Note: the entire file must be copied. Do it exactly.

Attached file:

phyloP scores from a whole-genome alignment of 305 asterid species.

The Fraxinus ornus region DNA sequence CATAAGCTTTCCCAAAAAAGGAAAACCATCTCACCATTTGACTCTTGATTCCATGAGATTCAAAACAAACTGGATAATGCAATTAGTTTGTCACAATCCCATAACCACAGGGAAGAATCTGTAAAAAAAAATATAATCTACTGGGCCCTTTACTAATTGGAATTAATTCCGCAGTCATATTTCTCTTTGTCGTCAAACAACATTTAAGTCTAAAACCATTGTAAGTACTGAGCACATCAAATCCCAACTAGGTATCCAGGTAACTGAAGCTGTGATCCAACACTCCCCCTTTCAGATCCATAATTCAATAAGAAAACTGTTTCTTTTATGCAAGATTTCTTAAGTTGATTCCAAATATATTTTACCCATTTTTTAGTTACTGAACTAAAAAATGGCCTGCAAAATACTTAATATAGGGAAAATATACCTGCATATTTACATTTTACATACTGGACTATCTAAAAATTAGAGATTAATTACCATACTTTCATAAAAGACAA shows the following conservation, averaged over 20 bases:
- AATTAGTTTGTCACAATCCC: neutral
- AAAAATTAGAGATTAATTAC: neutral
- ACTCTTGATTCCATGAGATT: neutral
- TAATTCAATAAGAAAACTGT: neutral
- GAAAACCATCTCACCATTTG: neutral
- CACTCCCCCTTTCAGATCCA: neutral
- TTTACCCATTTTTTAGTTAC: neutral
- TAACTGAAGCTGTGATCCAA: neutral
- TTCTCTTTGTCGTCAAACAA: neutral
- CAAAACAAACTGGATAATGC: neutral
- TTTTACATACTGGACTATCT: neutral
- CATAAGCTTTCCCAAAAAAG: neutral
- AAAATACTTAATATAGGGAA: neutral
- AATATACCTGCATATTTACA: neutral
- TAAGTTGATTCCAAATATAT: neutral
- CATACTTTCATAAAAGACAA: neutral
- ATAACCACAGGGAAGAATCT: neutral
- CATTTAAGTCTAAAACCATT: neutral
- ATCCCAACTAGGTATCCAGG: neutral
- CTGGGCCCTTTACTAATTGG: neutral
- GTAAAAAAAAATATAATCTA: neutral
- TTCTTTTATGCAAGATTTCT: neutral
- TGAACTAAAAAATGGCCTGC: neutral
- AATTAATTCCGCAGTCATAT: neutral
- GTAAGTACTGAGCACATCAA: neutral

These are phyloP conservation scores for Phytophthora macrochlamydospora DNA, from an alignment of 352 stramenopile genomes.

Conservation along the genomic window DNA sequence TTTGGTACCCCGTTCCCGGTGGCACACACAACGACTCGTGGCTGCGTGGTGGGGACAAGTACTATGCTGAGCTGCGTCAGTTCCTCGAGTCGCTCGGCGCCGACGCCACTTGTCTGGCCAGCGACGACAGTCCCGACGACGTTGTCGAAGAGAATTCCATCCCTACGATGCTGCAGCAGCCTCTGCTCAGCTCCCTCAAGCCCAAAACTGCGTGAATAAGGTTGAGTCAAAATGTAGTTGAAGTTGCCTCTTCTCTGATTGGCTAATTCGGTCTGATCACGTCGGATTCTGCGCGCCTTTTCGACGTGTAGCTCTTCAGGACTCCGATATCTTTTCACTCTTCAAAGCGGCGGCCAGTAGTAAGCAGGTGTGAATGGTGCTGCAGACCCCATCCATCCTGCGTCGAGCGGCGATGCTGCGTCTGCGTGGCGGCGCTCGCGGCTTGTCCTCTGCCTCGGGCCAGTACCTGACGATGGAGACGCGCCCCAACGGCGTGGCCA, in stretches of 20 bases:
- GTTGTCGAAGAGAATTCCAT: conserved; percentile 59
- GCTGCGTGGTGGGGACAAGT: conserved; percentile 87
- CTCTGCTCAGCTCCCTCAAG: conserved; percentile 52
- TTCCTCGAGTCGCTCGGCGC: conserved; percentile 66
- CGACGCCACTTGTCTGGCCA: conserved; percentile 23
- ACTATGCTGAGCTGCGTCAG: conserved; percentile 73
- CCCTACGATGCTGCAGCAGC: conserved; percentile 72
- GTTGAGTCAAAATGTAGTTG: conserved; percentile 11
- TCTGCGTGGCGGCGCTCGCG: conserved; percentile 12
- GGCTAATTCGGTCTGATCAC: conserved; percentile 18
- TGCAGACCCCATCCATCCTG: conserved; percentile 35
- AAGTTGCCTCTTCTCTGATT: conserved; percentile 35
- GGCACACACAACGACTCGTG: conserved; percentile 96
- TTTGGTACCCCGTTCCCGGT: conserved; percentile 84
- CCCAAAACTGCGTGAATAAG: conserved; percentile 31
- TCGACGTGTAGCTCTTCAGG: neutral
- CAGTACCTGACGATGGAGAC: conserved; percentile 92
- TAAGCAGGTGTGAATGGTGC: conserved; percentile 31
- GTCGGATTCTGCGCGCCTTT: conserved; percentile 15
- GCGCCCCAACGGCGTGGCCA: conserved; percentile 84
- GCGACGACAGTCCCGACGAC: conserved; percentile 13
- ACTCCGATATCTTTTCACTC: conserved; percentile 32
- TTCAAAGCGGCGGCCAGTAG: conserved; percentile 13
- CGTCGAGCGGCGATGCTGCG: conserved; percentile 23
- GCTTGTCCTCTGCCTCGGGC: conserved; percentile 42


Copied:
phyloP scores from a whole-genome alignment of 305 asterid species.

The Fraxinus ornus region DNA sequence CATAAGCTTTCCCAAAAAAGGAAAACCATCTCACCATTTGACTCTTGATTCCATGAGATTCAAAACAAACTGGATAATGCAATTAGTTTGTCACAATCCCATAACCACAGGGAAGAATCTGTAAAAAAAAATATAATCTACTGGGCCCTTTACTAATTGGAATTAATTCCGCAGTCATATTTCTCTTTGTCGTCAAACAACATTTAAGTCTAAAACCATTGTAAGTACTGAGCACATCAAATCCCAACTAGGTATCCAGGTAACTGAAGCTGTGATCCAACACTCCCCCTTTCAGATCCATAATTCAATAAGAAAACTGTTTCTTTTATGCAAGATTTCTTAAGTTGATTCCAAATATATTTTACCCATTTTTTAGTTACTGAACTAAAAAATGGCCTGCAAAATACTTAATATAGGGAAAATATACCTGCATATTTACATTTTACATACTGGACTATCTAAAAATTAGAGATTAATTACCATACTTTCATAAAAGACAA shows the following conservation, averaged over 20 bases:
- AATTAGTTTGTCACAATCCC: neutral
- AAAAATTAGAGATTAATTAC: neutral
- ACTCTTGATTCCATGAGATT: neutral
- TAATTCAATAAGAAAACTGT: neutral
- GAAAACCATCTCACCATTTG: neutral
- CACTCCCCCTTTCAGATCCA: neutral
- TTTACCCATTTTTTAGTTAC: neutral
- TAACTGAAGCTGTGATCCAA: neutral
- TTCTCTTTGTCGTCAAACAA: neutral
- CAAAACAAACTGGATAATGC: neutral
- TTTTACATACTGGACTATCT: neutral
- CATAAGCTTTCCCAAAAAAG: neutral
- AAAATACTTAATATAGGGAA: neutral
- AATATACCTGCATATTTACA: neutral
- TAAGTTGATTCCAAATATAT: neutral
- CATACTTTCATAAAAGACAA: neutral
- ATAACCACAGGGAAGAATCT: neutral
- CATTTAAGTCTAAAACCATT: neutral
- ATCCCAACTAGGTATCCAGG: neutral
- CTGGGCCCTTTACTAATTGG: neutral
- GTAAAAAAAAATATAATCTA: neutral
- TTCTTTTATGCAAGATTTCT: neutral
- TGAACTAAAAAATGGCCTGC: neutral
- AATTAATTCCGCAGTCATAT: neutral
- GTAAGTACTGAGCACATCAA: neutral

These are phyloP conservation scores for Phytophthora macrochlamydospora DNA, from an alignment of 352 stramenopile genomes.

Conservation along the genomic window DNA sequence TTTGGTACCCCGTTCCCGGTGGCACACACAACGACTCGTGGCTGCGTGGTGGGGACAAGTACTATGCTGAGCTGCGTCAGTTCCTCGAGTCGCTCGGCGCCGACGCCACTTGTCTGGCCAGCGACGACAGTCCCGACGACGTTGTCGAAGAGAATTCCATCCCTACGATGCTGCAGCAGCCTCTGCTCAGCTCCCTCAAGCCCAAAACTGCGTGAATAAGGTTGAGTCAAAATGTAGTTGAAGTTGCCTCTTCTCTGATTGGCTAATTCGGTCTGATCACGTCGGATTCTGCGCGCCTTTTCGACGTGTAGCTCTTCAGGACTCCGATATCTTTTCACTCTTCAAAGCGGCGGCCAGTAGTAAGCAGGTGTGAATGGTGCTGCAGACCCCATCCATCCTGCGTCGAGCGGCGATGCTGCGTCTGCGTGGCGGCGCTCGCGGCTTGTCCTCTGCCTCGGGCCAGTACCTGACGATGGAGACGCGCCCCAACGGCGTGGCCA, in stretches of 20 bases:
- GTTGTCGAAGAGAATTCCAT: conserved; percentile 59
- GCTGCGTGGTGGGGACAAGT: conserved; percentile 87
- CTCTGCTCAGCTCCCTCAAG: conserved; percentile 52
- TTCCTCGAGTCGCTCGGCGC: conserved; percentile 66
- CGACGCCACTTGTCTGGCCA: conserved; percentile 23
- ACTATGCTGAGCTGCGTCAG: conserved; percentile 73
- CCCTACGATGCTGCAGCAGC: conserved; percentile 72
- GTTGAGTCAAAATGTAGTTG: conserved; percentile 11
- TCTGCGTGGCGGCGCTCGCG: conserved; percentile 12
- GGCTAATTCGGTCTGATCAC: conserved; percentile 18
- TGCAGACCCCATCCATCCTG: conserved; percentile 35
- AAGTTGCCTCTTCTCTGATT: conserved; percentile 35
- GGCACACACAACGACTCGTG: conserved; percentile 96
- TTTGGTACCCCGTTCCCGGT: conserved; percentile 84
- CCCAAAACTGCGTGAATAAG: conserved; percentile 31
- TCGACGTGTAGCTCTTCAGG: neutral
- CAGTACCTGACGATGGAGAC: conserved; percentile 92
- TAAGCAGGTGTGAATGGTGC: conserved; percentile 31
- GTCGGATTCTGCGCGCCTTT: conserved; percentile 15
- GCGCCCCAACGGCGTGGCCA: conserved; percentile 84
- GCGACGACAGTCCCGACGAC: conserved; percentile 13
- ACTCCGATATCTTTTCACTC: conserved; percentile 32
- TTCAAAGCGGCGGCCAGTAG: conserved; percentile 13
- CGTCGAGCGGCGATGCTGCG: conserved; percentile 23
- GCTTGTCCTCTGCCTCGGGC: conserved; percentile 42